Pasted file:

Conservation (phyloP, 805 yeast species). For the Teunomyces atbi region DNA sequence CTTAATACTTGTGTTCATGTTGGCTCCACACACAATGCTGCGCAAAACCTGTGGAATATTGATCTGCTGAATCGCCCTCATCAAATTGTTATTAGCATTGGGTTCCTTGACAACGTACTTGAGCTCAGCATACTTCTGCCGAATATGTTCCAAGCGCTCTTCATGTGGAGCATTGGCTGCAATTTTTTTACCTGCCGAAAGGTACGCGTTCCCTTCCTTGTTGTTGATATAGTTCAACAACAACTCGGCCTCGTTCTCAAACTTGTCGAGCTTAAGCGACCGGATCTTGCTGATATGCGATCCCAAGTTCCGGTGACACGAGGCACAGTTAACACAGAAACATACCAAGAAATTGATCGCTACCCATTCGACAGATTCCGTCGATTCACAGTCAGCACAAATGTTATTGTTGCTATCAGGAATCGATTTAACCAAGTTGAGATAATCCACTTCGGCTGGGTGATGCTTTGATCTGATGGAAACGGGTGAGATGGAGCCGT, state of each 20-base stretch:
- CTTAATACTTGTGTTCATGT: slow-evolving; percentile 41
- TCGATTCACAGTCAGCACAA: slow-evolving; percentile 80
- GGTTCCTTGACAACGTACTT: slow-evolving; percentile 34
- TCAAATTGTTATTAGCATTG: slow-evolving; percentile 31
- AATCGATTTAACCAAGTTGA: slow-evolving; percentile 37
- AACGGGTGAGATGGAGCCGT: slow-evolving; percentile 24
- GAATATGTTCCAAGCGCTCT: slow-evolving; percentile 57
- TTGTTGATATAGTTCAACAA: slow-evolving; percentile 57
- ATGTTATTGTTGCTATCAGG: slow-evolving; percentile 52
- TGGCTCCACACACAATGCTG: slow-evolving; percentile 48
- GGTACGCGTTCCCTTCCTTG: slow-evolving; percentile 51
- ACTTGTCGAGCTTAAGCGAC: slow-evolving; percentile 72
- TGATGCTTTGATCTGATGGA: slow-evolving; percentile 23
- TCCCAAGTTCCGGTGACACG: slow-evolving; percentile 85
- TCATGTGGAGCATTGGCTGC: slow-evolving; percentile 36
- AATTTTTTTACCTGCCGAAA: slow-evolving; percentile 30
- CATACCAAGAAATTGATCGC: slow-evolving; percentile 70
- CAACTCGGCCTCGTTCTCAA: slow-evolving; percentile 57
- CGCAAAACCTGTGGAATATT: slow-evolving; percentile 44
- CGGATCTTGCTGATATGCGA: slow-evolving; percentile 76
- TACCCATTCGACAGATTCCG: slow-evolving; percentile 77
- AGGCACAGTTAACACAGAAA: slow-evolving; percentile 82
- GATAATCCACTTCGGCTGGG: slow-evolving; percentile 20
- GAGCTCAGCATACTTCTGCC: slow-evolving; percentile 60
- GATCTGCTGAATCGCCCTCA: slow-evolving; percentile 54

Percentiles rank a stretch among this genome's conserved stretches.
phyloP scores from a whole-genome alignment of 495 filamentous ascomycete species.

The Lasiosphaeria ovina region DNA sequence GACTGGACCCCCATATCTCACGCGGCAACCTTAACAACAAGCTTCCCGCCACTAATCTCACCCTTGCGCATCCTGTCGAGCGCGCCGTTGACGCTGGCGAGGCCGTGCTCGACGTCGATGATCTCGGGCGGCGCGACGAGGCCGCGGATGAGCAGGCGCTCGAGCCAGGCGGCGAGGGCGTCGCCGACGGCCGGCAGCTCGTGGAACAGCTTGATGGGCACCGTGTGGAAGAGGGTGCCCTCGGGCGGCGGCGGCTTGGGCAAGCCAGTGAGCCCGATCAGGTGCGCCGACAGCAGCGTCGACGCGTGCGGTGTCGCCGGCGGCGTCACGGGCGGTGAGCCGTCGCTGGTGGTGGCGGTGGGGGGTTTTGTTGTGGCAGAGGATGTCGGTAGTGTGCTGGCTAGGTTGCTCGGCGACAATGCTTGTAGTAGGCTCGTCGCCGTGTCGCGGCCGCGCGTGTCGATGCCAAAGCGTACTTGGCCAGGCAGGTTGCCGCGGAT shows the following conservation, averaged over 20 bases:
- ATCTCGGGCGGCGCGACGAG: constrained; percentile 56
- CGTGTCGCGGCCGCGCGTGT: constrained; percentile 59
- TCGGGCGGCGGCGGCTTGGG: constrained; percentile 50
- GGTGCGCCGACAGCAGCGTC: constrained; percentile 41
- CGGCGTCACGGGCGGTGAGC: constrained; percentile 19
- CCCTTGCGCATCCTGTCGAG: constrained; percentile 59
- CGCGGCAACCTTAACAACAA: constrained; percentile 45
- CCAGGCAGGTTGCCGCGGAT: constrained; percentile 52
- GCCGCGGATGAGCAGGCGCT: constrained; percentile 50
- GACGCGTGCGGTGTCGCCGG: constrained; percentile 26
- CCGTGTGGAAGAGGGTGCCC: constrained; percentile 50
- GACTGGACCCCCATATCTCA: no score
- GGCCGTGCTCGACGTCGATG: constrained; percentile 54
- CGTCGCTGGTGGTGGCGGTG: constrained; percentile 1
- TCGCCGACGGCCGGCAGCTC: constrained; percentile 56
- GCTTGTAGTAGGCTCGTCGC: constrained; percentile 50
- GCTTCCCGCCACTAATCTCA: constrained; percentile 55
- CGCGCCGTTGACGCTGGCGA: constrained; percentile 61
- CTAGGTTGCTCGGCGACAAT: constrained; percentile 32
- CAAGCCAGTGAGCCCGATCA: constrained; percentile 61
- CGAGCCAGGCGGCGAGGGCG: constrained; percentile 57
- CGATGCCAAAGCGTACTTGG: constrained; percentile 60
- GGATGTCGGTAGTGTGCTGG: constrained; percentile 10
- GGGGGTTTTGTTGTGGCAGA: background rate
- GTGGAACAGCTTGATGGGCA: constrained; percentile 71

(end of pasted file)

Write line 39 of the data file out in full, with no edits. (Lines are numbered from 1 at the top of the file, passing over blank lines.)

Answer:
- GACGCGTGCGGTGTCGCCGG: constrained; percentile 26